United States District Court, S.D. Indiana, Indianapolis Division
ENTRY REVIEWING THE COMMISSIONER'S
Jane Magnus-Stinson, Chief Judge
Michael Kelley applied for disability insurance benefits and
supplemental security income from the Social Security
Administration (“SSA”) on February 26,
2013, alleging an onset date of March 31, 2010. [Filing No.
14-5 at 2-14.] His applications were denied initially on June
26, 2013, [Filing No. 14-4 at 2-19], and upon reconsideration
on August 21, 2013, [Filing No. 14-4 at 21-26].
Administrative Law Judge Lisa Martin (the
“ALJ”) held a hearing on November 12,
2014, [Filing No. 14-2 at 30-53], and issued a decision on
February 13, 2015, concluding that Mr. Kelley was not
entitled to receive disability insurance benefits or
supplemental security income, [Filing No. 14-2 at 13-22]. The
Appeals Council denied review on April 25, 2016. [Filing No.
14-2 at 2-4.] Mr. Kelley then filed this civil action, asking
the Court to review the denial of benefits pursuant to 42
U.S.C. § 405(g) and 42 U.S.C. § 1383(c). [Filing
Kelley was thirty six years old when he filed for disability
insurance benefits and supplemental security income. [Filing
No. 14-5 at 2.] He has previous work experience as a forklift
driver, a construction worker, a tool rental clerk, and an
airport worker. [Filing No. 14-2 at 33-36; Filing No. 14-2 at
48-49.] Using the five-step sequential evaluation
set forth by the SSA in 20 C.F.R. § 404.1520(a)(4), the
ALJ issued an opinion on February 13, 2015, determining that
Mr. Kelley was not entitled to receive disability insurance
benefits or supplemental security income. [Filing No. 14-2 at
13-22.] The ALJ found as follows:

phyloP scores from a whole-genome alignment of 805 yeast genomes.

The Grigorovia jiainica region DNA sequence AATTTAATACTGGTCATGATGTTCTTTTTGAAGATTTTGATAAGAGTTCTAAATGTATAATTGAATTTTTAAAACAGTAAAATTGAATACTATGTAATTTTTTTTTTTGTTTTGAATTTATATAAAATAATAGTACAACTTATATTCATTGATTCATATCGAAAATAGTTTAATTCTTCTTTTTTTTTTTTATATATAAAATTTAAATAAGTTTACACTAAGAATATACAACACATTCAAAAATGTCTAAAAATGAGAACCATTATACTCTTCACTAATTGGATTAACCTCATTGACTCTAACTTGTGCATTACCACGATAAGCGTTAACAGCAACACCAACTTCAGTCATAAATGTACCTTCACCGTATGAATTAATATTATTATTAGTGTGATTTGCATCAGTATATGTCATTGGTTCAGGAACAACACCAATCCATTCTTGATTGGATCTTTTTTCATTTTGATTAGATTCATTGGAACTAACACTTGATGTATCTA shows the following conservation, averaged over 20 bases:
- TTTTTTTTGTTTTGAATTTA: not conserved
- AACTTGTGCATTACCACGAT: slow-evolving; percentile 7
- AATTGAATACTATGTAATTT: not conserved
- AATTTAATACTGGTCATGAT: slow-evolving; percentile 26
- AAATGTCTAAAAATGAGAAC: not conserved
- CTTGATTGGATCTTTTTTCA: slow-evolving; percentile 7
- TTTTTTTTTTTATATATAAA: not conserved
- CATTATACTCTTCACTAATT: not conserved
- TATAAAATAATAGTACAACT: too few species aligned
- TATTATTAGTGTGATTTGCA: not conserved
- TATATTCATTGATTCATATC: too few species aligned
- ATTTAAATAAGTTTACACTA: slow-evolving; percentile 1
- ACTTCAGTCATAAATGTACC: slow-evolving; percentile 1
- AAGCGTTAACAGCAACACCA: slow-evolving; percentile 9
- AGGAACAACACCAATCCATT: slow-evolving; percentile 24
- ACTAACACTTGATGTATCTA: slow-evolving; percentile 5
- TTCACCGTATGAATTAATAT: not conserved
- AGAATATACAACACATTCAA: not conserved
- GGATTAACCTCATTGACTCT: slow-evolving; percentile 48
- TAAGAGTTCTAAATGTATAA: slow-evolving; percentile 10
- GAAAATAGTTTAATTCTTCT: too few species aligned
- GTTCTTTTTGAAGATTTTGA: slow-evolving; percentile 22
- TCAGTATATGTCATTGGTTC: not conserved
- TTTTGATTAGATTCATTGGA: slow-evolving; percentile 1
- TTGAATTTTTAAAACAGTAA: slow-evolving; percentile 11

• At Step One of the analysis, the ALJ found that Mr.
Kelley had not engaged in substantial gainful
activity since March 31, 2010, the alleged onset
date. [Filing No. 14-2 at 15.]
• At Step Two of the analysis, the ALJ found that Mr.
Kelley suffers from the following severe impairments:
cervical disorder and lumbar spine disorder with
radiculopathy. [Filing No. 14-2 at 15-16.]
• At Step Three of the analysis, the ALJ found that Mr.
Kelley did not have an impairment or combination of
impairments that met or medically equaled the severity of one
of the listed impairments. [Filing No. 14-2 at 16.]
• After Step Three but before Step Four, the ALJ found
that Mr. Kelley has the residual functional capacity
(“RFC”) to perform work at the light
exertional level as defined in 20 C.F.R. § 404.1567(b)
and 20 C.F.R. § 416.967(b), with the following
limitations: “[T]he claimant needs a brief, one to two
minute, opportunity as often as every 30 minutes to change
positions. He must not perform ladders, ropes, or scaffolds
climbing, and he is limited to occasional postural motions
otherwise. He must not perform work around dangerous work
hazards including unprotected heights and exposed machinery.
Because of pain symptoms causing some distractions and
preventing detailed decision making, the claimant is limited
to routine, uninvolved tasks not requiring a fast assembly
quota pace, and not requiring more than occasional work
interactions with coworkers, supervisors, and public.”
[Filing No. 14-2 at 17-20.]
• At Step Four of the analysis, the ALJ found that Mr.
Kelley is unable to perform any past relevant work. [Filing
No. 14-2 at 20.]
• At Step Five of the analysis, the ALJ found that
considering Mr. Kelley's age, education, work experience,
and RFC, there are jobs that exist in significant numbers in
the national economy that Mr. Kelley can perform -